Occasionally there was the screech of a parakeet. All these sounds came absolutely clearly to us across the calm water. There was no interference from the noise of engines or of aircraft passing overheard or the general background hum of civilisation. It was as if we were sitting in a theatre with perfect acoustics and watching a three-dimensional panorama of pristine tropical Nature.
Budi was entranced. For half an hour he sat on the cabin roof, binoculars to his eyes, as he searched the branches of the trees for the birds which were making these strange calls. Without leaving the boat he was able to identify seven different species, including a bright blue kingfisher perched on the rocks overlooking the bay, and a magnificent fruit pigeon which flew across the green forest slopes with its characteristic looping flight - rising up, swooping, rising up and then with a short quick glide settling into the crown of a palm tree with a white flash of its wings. The sunlight pierced the clear water and every detail of the sea floor was visible as if through glass, from the white sand underneath our prahu's hull to the green-brown shadows of the sea-grass beds near the shore. The crew rested in the shade or went swimming while Budi made a quick foray ashore to expand his notes. He returned looking very satisfied. In two hours he had identified 15 different species of birds, and - even more remarkably - had come across large numbers of Great Bird-Winged Butterflies.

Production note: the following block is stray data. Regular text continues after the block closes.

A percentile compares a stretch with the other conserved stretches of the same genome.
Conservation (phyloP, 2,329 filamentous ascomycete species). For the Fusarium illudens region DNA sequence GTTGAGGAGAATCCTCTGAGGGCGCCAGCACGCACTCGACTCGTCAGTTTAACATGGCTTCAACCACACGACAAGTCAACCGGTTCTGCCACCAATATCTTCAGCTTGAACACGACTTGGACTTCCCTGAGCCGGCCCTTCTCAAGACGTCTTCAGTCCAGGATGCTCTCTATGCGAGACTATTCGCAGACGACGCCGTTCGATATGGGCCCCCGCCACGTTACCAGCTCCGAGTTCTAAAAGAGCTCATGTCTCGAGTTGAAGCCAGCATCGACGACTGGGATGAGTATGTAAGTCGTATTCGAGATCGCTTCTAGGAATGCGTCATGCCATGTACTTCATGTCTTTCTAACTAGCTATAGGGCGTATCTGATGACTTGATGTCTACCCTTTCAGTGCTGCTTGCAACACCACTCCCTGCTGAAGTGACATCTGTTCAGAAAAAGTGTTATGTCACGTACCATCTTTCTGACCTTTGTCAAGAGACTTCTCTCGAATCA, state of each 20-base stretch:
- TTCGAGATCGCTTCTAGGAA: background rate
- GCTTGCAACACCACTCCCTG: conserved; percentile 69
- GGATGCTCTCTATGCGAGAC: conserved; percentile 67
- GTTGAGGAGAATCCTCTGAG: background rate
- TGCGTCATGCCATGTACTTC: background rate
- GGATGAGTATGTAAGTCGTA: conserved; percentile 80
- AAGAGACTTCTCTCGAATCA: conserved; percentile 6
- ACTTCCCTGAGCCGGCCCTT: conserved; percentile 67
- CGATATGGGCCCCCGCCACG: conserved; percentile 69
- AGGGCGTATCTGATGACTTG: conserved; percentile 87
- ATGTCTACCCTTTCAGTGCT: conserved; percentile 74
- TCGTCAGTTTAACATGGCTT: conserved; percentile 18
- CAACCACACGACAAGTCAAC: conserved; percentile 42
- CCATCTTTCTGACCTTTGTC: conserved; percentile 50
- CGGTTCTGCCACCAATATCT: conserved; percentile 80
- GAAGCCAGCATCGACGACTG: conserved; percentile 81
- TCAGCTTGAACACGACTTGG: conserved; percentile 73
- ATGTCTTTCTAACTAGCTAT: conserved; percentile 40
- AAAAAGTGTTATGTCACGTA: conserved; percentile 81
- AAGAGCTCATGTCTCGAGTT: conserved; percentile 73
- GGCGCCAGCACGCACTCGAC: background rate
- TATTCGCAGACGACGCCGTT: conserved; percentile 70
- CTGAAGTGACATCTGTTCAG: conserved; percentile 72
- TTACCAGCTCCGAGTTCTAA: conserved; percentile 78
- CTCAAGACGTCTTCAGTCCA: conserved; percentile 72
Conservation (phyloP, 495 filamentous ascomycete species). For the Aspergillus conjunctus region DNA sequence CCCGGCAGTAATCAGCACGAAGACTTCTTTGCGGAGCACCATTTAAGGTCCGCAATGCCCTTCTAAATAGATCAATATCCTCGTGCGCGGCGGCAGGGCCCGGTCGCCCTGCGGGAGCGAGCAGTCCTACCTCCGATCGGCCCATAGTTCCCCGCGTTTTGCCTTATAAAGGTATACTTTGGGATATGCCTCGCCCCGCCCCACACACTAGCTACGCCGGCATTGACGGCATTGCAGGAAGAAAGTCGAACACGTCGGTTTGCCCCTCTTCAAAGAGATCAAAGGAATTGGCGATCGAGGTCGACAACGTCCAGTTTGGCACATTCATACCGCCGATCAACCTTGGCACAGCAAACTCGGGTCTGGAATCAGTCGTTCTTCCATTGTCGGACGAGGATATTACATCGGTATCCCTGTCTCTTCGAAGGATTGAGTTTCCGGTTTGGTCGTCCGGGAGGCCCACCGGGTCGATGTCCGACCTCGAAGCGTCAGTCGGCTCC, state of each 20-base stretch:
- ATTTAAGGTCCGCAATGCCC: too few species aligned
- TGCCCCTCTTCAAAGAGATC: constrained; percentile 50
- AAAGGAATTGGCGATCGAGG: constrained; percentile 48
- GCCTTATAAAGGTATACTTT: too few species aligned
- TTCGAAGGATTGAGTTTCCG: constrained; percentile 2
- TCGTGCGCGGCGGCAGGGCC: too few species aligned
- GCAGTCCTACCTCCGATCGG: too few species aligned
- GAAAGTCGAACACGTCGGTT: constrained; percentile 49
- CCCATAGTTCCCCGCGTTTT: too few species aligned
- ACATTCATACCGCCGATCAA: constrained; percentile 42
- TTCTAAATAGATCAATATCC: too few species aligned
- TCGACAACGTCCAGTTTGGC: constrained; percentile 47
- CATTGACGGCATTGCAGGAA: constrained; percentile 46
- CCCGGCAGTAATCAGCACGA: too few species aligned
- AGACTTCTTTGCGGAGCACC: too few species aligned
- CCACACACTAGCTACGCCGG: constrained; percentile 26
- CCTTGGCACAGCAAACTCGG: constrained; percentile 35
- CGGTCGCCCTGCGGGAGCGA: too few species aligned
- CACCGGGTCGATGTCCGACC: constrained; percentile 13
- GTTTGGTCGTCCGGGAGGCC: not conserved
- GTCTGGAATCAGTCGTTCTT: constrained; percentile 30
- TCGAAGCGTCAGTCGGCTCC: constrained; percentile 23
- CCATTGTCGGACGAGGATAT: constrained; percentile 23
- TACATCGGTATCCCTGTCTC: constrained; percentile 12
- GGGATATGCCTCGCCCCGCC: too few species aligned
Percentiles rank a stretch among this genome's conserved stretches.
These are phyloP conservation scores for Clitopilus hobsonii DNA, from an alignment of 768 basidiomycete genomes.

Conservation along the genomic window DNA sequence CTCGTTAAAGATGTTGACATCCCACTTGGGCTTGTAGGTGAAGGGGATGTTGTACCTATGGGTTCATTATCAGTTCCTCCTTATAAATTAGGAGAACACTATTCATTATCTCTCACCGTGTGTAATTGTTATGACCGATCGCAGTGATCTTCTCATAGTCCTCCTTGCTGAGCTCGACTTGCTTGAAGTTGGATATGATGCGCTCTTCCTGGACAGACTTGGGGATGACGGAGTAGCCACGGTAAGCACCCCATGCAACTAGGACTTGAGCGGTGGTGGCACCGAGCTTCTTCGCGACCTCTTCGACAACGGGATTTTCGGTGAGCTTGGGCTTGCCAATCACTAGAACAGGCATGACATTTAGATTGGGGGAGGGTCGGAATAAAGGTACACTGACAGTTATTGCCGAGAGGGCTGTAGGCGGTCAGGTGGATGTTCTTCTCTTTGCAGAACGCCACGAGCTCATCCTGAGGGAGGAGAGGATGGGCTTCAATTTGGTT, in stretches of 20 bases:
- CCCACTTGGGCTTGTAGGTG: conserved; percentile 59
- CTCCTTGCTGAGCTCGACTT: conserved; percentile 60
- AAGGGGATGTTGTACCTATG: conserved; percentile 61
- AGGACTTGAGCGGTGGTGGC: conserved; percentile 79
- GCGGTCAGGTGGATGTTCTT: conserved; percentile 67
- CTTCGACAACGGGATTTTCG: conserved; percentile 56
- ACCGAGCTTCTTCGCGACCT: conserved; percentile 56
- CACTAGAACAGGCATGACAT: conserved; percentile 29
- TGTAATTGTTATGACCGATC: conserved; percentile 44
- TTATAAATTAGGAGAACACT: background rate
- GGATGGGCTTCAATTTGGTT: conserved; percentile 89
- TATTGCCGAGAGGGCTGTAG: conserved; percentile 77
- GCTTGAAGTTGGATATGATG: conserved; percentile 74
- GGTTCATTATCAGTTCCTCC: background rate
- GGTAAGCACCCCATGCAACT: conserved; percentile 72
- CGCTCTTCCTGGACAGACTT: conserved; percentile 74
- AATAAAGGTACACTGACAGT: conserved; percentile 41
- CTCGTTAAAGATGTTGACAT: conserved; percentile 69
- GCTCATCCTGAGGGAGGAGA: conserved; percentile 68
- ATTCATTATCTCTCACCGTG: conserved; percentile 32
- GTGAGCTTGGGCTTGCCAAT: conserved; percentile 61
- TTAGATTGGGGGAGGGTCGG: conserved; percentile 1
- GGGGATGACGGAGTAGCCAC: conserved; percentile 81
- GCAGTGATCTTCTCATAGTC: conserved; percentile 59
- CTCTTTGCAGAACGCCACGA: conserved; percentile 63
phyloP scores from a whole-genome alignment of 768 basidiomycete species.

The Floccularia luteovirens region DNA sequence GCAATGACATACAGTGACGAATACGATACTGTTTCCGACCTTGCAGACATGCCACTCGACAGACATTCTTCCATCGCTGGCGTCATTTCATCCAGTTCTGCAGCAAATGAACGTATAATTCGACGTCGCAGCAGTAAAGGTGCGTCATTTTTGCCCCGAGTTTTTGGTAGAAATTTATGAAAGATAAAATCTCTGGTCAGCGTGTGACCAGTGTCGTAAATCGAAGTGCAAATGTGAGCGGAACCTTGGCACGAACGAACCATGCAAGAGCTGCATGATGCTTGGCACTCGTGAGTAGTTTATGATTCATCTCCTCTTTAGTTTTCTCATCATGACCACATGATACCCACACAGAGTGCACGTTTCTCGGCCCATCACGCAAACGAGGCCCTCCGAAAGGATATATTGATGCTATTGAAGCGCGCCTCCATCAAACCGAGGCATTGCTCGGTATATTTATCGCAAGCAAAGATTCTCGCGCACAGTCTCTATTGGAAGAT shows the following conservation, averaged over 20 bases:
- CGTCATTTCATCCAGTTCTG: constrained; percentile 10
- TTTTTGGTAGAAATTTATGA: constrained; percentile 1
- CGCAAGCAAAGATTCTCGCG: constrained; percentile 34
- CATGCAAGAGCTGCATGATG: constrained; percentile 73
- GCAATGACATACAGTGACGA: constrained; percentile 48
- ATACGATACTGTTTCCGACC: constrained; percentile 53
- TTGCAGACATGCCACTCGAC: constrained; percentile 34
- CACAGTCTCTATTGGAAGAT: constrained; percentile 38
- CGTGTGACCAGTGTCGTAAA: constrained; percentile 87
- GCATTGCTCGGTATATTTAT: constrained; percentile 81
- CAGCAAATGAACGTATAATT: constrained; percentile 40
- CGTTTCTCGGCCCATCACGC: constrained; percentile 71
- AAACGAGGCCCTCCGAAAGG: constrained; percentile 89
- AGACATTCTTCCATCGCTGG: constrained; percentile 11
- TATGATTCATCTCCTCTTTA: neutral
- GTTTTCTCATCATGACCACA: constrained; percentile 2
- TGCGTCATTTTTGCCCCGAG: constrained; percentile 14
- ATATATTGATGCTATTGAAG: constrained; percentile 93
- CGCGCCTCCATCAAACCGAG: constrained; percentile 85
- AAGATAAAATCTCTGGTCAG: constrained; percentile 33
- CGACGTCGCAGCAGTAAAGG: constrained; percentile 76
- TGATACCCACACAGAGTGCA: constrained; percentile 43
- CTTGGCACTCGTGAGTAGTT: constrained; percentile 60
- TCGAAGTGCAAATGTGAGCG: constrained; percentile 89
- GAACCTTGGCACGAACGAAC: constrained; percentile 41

Literally Lost: 12
Last week's extract came from "The Motorcycle Diaries" by Che Guevara. Despite several brave efforts, no one got the correct answer so it's rollover time at Literally Lost - the pounds 30-worth of book tokens will be carried over and added to the prize for this week's competitionReuse content